This Thursday, December 17, the Church will begin praying what are known as the “O Antiphons” each evening during Vespers, or Evening Prayer. Outside of Vespers, the O Antiphons are more familiar in their adapted form as the verses for the quintessential Advent hymn, “O Come, O Come, Emmanuel.”
Saturated with imagery from the Old Testament, the O Antiphons each highlight a different title of the Messiah. They intensify our preparations for the final days of Advent as they remind us with vivid clarity and luminous beauty of the reality that the Messiah is coming. Our God is coming to save us from death. From sin. From fear. From loneliness. From ourselves. And he is coming as Wisdom (Sapientia), as Lord (Adonai), as Flower (Radix), as Key (Clavis), as Dawn (Oriens), as King (Rex), as God-with-us (Emmanuel). The One whom the prophets foretold, the One for whom countless hearts have longed, upon whom innumerable eyes have yearned to gaze—he is coming. Indeed, the antiphons themselves tell us so: the first letters of each Messianic title form a reverse acrostic, spelling out the words “Ero cras”: Tomorrow, I will come.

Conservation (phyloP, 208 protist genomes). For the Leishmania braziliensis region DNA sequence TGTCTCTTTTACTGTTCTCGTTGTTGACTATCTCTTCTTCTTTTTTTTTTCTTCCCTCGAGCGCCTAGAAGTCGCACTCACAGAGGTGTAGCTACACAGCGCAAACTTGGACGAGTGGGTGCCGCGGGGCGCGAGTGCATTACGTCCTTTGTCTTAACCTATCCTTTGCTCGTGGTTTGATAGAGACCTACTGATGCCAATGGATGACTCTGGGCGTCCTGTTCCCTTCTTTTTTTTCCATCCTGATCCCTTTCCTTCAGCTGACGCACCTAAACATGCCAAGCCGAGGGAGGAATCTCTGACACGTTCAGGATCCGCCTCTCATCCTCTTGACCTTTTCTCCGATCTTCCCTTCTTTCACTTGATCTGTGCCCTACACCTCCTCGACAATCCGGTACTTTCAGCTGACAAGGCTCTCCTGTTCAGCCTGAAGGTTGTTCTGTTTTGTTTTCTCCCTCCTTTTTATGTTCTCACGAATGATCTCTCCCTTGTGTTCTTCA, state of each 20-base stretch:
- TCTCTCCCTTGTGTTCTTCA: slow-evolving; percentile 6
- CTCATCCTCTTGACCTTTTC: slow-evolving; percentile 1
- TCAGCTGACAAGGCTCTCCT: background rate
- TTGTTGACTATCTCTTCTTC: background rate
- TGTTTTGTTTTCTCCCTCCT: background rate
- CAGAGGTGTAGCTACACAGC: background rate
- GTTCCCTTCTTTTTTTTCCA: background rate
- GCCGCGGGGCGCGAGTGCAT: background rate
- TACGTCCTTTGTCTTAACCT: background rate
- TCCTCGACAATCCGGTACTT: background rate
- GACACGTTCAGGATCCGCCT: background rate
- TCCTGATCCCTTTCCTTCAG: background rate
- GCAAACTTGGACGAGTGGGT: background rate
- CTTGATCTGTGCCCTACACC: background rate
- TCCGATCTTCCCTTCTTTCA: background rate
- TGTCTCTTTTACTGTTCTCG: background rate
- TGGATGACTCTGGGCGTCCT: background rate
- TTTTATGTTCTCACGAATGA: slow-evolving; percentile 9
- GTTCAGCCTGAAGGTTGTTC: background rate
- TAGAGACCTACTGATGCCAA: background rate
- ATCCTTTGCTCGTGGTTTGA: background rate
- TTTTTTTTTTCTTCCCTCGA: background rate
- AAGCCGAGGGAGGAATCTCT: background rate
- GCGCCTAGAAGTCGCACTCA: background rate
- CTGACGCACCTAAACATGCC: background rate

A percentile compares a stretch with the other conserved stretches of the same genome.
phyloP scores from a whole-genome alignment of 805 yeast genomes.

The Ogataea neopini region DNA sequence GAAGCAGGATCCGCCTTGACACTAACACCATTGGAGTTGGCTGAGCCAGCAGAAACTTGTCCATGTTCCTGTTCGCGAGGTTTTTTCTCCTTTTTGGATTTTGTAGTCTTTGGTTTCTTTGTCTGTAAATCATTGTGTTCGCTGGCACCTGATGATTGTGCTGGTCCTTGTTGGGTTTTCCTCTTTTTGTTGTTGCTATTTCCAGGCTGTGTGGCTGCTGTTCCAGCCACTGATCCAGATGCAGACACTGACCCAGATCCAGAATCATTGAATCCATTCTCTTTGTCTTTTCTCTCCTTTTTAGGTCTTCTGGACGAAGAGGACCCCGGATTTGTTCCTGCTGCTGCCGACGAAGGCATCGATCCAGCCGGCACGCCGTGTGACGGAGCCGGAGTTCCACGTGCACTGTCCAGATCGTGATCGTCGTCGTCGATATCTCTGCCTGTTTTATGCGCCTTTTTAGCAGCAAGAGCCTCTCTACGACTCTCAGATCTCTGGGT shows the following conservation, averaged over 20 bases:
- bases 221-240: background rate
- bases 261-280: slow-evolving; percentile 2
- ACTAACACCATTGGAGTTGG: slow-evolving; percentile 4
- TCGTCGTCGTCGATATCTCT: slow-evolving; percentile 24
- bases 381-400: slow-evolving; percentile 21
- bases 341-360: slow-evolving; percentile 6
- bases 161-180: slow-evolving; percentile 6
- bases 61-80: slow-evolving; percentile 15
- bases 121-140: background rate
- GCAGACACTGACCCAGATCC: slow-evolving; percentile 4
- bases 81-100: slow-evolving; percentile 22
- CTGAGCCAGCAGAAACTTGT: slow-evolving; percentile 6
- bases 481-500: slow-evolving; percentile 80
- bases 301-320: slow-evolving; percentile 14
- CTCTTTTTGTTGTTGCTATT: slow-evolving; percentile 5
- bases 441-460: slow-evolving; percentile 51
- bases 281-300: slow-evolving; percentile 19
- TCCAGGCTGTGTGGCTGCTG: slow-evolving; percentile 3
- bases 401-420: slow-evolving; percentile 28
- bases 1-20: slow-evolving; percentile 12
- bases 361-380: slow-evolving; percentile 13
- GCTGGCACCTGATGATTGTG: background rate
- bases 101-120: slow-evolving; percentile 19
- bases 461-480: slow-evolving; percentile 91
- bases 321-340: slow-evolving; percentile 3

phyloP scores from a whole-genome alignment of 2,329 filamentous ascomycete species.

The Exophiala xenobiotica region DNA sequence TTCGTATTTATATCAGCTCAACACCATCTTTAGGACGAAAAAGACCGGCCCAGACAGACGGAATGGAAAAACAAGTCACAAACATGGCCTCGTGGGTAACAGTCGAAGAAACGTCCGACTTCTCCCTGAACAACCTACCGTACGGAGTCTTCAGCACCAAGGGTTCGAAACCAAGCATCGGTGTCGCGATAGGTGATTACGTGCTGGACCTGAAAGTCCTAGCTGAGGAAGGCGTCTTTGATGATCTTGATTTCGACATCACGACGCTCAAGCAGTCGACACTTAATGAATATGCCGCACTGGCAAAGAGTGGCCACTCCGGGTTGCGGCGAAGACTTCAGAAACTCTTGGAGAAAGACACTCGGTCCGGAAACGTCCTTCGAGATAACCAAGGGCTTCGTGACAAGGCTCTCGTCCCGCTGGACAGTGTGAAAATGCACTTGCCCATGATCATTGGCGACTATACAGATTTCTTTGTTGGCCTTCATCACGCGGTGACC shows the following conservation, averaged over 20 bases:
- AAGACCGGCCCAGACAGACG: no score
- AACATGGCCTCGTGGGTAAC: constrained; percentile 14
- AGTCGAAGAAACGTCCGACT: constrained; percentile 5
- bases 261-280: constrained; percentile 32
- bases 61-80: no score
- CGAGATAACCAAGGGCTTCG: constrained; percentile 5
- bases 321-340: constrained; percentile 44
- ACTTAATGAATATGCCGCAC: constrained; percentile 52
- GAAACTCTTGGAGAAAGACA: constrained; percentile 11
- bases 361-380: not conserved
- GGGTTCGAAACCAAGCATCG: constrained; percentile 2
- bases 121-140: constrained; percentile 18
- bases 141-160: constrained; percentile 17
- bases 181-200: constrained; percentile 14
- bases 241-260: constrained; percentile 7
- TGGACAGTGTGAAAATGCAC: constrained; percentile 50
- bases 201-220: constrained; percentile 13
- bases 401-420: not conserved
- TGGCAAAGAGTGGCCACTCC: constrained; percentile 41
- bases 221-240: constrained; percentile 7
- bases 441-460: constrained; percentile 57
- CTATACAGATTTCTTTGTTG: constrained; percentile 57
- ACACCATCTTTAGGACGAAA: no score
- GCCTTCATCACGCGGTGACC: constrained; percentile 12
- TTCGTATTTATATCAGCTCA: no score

In this final week of Advent, as we turn our attention to the last-minute rush to get ready for Christmas, it can be easy to grow slack in the zeal of preparing for the coming of Christ. Praying the O Antiphons—either by listening to musical settings like those on our Advent playlist or by reflecting on their texts through the free resource available below—is a beautiful way to guard against this, to stay awake, to stand alert, to be found ready when God’s “all-powerful Word from heaven’s throne [will leap] into the doomed land” and reconcile all things by his coming (see Wisdom 18:15ff).
Visit our website to download a free ebook containing theological reflections on each of the O Antiphons!
Marantha. Come, Lord Jesus.
Featured image from The Poissy Antiphonal (1335–1345); PD-OLD.